Who can resist a duckling, such as this little musgovy duckling that wandered away from its mom a short distance. I love seeing the duck's eye clear from the grasses that surround it.

With birds, look for the eye, the subtle turn of the head, capture them in the best light and look for clear background so the bird remains the highlight on the image.

Friday, March 7, 2014

David Bowie and the Green Heron

What does David Bowie have to do with photographing green herons? I was once a huge Bowie fan.  Don't ask me why but every time I see a green heron, the David Bowie song "The Jean Genie" pops into my head. This is only because of the line "Poor Little Greenie", as none of the lyrics to the song make any sense or has any connection to birds or photography what so ever. I just thought that was an interesting way to begin a discussion on why I love to photograph green herons.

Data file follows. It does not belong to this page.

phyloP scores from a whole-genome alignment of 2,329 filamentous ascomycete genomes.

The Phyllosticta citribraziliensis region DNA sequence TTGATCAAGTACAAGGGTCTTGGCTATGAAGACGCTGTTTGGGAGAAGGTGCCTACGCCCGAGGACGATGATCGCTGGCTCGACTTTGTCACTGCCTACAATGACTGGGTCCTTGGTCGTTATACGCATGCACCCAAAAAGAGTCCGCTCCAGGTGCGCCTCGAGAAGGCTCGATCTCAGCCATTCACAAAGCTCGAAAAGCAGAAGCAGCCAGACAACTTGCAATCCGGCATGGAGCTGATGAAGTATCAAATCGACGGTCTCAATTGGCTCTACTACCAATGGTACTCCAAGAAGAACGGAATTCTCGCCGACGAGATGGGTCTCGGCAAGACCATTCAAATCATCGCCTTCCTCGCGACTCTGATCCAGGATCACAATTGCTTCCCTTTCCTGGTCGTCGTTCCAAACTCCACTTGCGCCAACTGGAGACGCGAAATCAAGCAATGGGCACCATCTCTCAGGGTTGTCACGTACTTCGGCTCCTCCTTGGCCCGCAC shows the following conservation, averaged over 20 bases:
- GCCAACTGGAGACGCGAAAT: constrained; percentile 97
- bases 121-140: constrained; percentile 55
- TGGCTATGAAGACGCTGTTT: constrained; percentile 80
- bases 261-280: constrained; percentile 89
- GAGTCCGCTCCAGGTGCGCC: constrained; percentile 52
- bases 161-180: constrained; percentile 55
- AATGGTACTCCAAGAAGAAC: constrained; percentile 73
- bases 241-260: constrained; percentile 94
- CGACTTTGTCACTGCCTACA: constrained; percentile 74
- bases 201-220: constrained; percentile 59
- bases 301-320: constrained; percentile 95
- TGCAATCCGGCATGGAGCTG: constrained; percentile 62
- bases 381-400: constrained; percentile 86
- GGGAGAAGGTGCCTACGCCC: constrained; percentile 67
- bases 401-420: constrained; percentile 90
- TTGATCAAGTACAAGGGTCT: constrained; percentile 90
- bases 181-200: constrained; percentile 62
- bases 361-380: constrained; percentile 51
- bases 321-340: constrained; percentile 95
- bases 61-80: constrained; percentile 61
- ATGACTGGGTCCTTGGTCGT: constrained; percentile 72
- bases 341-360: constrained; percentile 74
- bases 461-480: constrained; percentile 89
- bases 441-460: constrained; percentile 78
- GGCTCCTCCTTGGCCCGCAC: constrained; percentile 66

Most of the birds I photograph are herons and egrets; thankfully there are several species to choose from. Each one is distinguishable one way or another but I believe the green heron is most distinct from all other herons and egrets; at least when it comes to photographing them. On Biscayne Bay, most egrets and herons stand out in the water clear of mangroves much of the time. But one that rarely ventures away from the mangrove trees is the green heron. It is for this reason that I love photographing this little bird, but it is also the reason why it is more difficult to capture it well.